"How much cash should I hold?" This is among the difficult decisions facing investors (broadly defined to mean any individual with residual income after consumption) at our present juncture.

The 'easy' part of the answer is to set aside at least enough cash to handle 6-12 months of living expenses. Once this 'emergency fund' is taken care of, use further cash residuals to pay down debt--first credit cards, then car loans, and perhaps even extra on monthly mortgage payments if applicable.

If you are fortunate enough to have checked off these items and still have spare cash to work with, then you might consider adding more to retirement accounts although, personally, beyond making sure one contributes enough pretax income to meet an employer's match, I'm chilly to channeling lots of present day capital into tax deferred retirement instruments (rationale here).

Beyond the IRA route, investors with left over income face two general choices: a) invest in 'taxable' asset classes like equities, bonds, real estate, commodities, collectables, etc, or b) build additional cash (or cash near-equivalents such as CDs or T-bills).

Few financial professionals advise the cash route. They argue for asset classes like stocks and bonds because of belief that these asset classes will outperform cash over time--due to either compelling valuation or because inflation gnaws at the value of cash. The first argument, that stocks and bonds possess compelling valuations here, finds little sympathy with me. From where I sit, stock and bond values are closer to (or at) historic highs.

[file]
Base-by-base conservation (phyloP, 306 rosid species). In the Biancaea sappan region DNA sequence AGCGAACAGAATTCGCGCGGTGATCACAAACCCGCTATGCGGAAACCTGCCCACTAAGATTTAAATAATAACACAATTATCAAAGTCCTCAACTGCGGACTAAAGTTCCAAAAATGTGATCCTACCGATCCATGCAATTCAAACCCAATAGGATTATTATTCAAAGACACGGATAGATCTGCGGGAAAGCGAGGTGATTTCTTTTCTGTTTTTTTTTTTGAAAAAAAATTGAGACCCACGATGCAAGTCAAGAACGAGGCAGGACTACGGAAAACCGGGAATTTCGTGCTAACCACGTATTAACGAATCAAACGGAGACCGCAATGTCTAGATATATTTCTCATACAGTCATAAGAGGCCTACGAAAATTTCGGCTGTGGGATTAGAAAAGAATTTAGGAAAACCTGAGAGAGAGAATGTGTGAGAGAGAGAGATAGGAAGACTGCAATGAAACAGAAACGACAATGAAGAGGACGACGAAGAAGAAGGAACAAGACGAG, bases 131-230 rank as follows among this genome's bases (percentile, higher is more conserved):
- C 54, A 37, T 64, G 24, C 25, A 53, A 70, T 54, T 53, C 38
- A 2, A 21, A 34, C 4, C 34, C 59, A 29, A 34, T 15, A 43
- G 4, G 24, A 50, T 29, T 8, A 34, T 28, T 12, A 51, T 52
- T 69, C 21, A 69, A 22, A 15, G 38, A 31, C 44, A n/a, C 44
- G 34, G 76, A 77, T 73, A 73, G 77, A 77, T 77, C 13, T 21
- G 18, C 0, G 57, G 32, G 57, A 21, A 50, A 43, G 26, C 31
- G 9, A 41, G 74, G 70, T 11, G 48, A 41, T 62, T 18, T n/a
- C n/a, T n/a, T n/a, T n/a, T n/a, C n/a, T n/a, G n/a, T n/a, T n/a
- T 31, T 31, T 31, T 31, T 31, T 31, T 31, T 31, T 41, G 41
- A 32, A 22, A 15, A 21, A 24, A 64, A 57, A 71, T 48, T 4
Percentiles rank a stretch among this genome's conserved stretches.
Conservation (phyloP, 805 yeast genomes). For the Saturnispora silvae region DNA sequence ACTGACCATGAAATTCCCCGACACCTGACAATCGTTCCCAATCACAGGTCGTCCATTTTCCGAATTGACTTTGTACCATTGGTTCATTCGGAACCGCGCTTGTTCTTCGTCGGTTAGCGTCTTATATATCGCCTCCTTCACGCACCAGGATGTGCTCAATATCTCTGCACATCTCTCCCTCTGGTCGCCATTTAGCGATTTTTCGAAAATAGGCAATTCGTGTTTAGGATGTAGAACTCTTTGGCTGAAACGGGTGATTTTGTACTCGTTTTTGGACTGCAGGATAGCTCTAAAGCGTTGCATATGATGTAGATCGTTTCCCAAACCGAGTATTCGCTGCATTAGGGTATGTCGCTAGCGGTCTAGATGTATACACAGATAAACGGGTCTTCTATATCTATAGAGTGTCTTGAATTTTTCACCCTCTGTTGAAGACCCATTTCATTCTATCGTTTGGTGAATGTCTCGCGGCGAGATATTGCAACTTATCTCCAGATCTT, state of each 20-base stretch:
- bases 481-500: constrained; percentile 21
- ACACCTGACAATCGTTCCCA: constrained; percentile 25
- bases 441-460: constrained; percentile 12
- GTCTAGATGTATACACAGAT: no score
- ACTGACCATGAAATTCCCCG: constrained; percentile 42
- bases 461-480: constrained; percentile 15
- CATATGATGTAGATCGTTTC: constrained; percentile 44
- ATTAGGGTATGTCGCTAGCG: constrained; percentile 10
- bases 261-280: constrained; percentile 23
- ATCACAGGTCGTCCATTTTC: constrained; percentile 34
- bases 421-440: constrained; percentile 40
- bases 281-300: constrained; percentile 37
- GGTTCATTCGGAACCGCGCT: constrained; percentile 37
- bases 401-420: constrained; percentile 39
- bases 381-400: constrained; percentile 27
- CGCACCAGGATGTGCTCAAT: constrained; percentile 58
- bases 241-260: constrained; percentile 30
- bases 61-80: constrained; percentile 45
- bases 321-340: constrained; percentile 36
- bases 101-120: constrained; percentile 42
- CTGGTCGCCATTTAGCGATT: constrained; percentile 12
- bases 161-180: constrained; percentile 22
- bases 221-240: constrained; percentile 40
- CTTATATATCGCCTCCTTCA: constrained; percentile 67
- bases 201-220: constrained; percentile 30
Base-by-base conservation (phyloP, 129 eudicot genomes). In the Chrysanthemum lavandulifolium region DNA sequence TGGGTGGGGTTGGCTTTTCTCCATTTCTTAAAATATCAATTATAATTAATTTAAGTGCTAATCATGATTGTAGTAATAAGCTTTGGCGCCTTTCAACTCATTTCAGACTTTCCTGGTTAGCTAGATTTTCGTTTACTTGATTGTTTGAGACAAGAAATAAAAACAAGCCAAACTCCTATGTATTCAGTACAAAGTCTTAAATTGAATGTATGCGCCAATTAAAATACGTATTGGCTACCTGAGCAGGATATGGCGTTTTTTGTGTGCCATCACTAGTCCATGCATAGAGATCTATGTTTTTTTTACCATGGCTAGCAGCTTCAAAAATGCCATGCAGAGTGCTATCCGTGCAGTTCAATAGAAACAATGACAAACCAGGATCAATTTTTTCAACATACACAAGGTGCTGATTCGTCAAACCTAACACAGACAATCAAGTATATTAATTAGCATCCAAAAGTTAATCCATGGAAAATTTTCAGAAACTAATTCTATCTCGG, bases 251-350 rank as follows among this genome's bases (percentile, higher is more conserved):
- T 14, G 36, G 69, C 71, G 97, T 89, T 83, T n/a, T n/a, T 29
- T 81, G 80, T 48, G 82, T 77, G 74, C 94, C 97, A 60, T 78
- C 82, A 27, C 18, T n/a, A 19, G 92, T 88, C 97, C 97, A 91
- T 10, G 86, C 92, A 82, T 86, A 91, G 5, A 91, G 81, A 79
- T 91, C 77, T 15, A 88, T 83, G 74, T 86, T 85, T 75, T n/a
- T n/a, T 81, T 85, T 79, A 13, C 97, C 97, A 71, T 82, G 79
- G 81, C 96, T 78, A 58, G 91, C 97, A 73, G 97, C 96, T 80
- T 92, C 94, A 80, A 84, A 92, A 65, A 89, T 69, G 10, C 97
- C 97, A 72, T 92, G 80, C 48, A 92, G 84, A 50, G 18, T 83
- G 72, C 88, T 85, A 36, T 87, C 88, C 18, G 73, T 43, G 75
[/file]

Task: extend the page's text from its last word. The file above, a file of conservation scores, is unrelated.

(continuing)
I am sympathetic to the inflation argument, however. It is easy to build the case that, on top of the $trillions already created out of thin air, governments worldwide have little choice but to try to print their way out of massive debt. Huge increases in the supply of paper currencies will destroy the value of paper money relative to the value of things. Think Weimar, or Argentina, or Brazil. Hard assets in particular, such as gold, seem advisable under these circumstances.

The counter argument is that there is not that much 'free' cash, i.e., true savings, on hand. The world is highly leveraged, meaning that most money that has been 'printed' is linked to a liability somewhere. If people become risk averse and no longer want to live with their debts, then the 'cash' on hand will evaporate as people use it to close out debt projects or address margin calls.

Indeed, a good argument can be made that we have been inflating for decades, and that people have been intelligently shedding cash in favor of debt that gets paid back with currency less valuable than when the debt was taken on. Stated differently, a debt super-cycle IS an inflation super-cycle.